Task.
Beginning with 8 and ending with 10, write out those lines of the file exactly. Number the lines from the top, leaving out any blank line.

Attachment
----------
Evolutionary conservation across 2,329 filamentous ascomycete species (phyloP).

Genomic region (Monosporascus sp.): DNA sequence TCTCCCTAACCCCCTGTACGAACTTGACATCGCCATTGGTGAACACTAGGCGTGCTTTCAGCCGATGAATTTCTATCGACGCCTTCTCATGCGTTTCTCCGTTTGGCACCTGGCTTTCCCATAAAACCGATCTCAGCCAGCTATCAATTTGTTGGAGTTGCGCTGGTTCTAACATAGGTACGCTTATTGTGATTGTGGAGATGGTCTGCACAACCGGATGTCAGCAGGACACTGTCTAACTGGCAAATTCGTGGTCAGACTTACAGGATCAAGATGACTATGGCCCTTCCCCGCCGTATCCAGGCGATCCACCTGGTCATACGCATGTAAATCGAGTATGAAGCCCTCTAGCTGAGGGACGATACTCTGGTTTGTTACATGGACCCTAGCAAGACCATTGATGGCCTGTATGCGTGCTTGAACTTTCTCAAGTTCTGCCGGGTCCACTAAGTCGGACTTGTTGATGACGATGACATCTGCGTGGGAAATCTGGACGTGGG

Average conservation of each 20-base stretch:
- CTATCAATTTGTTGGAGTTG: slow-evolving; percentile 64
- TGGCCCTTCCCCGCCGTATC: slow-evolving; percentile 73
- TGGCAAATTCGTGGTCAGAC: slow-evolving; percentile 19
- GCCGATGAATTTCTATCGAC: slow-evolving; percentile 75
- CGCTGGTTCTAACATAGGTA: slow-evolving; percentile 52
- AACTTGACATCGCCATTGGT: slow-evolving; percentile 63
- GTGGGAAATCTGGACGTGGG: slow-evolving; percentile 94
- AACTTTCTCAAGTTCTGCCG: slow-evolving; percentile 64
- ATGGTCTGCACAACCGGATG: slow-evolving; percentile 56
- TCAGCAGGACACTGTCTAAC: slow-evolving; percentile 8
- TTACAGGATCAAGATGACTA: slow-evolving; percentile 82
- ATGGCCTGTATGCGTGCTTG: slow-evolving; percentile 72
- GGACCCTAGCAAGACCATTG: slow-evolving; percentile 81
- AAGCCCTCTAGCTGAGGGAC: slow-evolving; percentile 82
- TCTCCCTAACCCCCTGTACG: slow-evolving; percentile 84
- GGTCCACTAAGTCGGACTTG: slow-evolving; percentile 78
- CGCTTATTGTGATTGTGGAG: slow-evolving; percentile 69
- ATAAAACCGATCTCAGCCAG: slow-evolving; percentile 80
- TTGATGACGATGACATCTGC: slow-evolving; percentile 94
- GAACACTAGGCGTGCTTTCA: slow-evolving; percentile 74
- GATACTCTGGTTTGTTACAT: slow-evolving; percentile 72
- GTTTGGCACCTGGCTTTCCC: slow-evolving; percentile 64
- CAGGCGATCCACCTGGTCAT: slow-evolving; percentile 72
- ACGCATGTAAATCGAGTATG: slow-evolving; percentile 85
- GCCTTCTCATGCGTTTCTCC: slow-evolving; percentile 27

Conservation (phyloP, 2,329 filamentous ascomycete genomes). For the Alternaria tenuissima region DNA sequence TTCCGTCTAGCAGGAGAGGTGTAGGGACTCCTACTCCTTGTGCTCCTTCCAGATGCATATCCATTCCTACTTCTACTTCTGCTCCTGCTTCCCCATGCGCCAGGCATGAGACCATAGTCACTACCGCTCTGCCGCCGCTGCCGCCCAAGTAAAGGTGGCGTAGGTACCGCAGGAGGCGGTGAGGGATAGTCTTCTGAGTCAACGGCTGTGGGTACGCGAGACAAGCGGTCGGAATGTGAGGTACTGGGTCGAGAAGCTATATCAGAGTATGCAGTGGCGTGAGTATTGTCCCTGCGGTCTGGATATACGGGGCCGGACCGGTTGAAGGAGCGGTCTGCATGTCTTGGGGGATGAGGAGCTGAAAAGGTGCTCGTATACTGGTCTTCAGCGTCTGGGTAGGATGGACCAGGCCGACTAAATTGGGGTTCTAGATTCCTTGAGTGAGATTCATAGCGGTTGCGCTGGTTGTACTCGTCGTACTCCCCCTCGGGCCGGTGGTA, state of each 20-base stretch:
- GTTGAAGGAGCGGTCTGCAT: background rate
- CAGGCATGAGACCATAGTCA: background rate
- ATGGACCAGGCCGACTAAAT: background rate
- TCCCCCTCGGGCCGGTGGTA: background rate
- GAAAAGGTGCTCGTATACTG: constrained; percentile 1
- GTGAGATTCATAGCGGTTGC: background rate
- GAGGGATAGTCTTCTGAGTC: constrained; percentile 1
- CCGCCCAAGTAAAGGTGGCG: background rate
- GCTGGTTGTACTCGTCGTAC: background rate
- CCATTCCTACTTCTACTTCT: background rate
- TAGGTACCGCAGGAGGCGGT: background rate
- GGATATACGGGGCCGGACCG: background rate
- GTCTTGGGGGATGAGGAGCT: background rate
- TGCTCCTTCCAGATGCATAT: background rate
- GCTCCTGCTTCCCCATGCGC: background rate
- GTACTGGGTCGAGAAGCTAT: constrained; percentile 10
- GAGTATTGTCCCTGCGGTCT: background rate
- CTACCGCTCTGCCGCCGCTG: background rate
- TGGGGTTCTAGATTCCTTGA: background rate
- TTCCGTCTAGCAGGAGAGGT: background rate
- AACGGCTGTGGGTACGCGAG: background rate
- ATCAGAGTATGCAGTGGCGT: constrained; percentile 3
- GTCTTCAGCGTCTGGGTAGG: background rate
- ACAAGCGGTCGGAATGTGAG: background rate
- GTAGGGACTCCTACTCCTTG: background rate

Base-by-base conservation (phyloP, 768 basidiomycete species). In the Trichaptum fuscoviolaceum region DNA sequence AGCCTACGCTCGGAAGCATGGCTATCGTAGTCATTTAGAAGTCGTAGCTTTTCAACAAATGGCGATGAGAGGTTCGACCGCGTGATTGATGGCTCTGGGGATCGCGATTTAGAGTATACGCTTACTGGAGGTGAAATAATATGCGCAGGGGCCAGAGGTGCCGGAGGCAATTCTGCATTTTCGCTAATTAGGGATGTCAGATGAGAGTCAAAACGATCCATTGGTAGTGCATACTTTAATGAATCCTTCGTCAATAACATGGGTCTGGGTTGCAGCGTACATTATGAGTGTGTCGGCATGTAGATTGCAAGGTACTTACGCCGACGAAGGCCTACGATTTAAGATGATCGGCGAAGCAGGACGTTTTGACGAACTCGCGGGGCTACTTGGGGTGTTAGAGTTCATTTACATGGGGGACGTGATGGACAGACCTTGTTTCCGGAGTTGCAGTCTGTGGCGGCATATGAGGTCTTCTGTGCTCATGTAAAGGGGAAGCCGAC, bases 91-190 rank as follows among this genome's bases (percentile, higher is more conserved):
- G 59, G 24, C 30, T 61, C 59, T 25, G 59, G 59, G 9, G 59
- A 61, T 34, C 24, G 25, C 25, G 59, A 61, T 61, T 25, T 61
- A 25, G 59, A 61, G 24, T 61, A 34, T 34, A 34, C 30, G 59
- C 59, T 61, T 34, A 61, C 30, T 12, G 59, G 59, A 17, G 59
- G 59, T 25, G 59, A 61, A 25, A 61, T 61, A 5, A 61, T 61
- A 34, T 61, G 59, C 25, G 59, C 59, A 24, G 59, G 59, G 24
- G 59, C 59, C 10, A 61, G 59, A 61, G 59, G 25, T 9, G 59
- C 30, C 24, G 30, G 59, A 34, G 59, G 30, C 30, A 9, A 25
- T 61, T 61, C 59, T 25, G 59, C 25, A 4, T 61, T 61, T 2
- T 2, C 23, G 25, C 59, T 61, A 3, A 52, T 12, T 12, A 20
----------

- CGCTGGTTCTAACATAGGTA: slow-evolving; percentile 52
- AACTTGACATCGCCATTGGT: slow-evolving; percentile 63
- GTGGGAAATCTGGACGTGGG: slow-evolving; percentile 94